Well Funded Labor Agencies Lead to Savings
More funding for the state’s Department of Labor would speed the resolution of labor disputes and assist both employers and workers, labor attorneys told state officials Thursday. At a budget hearing that DOL officials said would inform their talks with the Executive Office of Administration and Finance, the lawyers lobbied for increased line items for the department’s five labor relations agencies. "What we’re asking you to do is to enable these agencies to be as effective as they can be," urged Joseph Sandulli of the Boston law firm Sandulli Grace, which specializes in labor litigation. "Please don’t delete them, don’t tamper with them".
The sparsely attended public hearing included officials from each of the five agencies, DOL Director John Ziemba said: the Massachusetts Division of Occupational Safety, the Labor Relations Commission, the Board of Conciliation and Arbitration, the Joint Labor Management Committee, and the Department of Industrial Accidents. "They really have been crippled by all these budget cuts," said Amy Davidson, a Sandulli Grace attorney.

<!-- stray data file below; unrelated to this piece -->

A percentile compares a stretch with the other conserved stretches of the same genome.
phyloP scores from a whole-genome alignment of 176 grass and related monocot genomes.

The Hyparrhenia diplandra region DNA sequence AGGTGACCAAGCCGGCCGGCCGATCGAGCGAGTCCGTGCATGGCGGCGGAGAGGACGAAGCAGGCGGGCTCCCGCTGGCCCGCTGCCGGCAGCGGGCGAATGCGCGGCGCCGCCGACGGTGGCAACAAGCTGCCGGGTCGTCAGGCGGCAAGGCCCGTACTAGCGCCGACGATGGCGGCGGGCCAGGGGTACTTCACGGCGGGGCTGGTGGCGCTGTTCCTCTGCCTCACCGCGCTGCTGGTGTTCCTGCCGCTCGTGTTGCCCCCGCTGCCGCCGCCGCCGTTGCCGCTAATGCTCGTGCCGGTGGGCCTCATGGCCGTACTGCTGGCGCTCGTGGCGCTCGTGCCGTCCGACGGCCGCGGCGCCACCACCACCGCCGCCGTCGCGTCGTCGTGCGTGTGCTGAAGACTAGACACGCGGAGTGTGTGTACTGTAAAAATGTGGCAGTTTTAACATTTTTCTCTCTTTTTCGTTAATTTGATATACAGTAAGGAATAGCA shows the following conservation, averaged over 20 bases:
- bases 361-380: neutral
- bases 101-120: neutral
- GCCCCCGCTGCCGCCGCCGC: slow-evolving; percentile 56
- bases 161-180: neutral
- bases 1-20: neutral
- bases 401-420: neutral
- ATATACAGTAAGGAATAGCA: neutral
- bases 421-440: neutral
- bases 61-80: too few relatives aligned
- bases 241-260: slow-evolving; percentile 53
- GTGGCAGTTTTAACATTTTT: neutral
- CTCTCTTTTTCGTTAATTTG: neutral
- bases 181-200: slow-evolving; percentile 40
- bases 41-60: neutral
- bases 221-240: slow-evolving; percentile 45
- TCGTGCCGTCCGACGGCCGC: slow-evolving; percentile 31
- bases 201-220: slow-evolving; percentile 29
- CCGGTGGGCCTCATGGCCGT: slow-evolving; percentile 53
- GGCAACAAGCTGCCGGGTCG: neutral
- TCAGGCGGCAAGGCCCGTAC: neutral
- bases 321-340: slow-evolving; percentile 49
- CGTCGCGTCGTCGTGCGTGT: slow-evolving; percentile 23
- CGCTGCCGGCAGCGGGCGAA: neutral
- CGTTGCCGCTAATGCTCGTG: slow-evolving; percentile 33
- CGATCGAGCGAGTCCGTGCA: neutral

Adequately funded, smoothly running offices designed to help settle labor disputes cut down on the ancillary costs associated with the lawsuits and disruptions, and their impact on cities and towns, the attorneys testified. "The quicker we can resolve these problems in the labor management arena, the better off both parties are," Davidson said. Ziemba called the department’s budget requests part of "an iterative process" leading up to Gov. Romney’s budget proposal set to be unveiled next month. Hearing from "interested parties" helps the department’s budget authors "crystallize" the various agencies’ needs, Ziemba said. "It informs the debate about certain items and how important they are".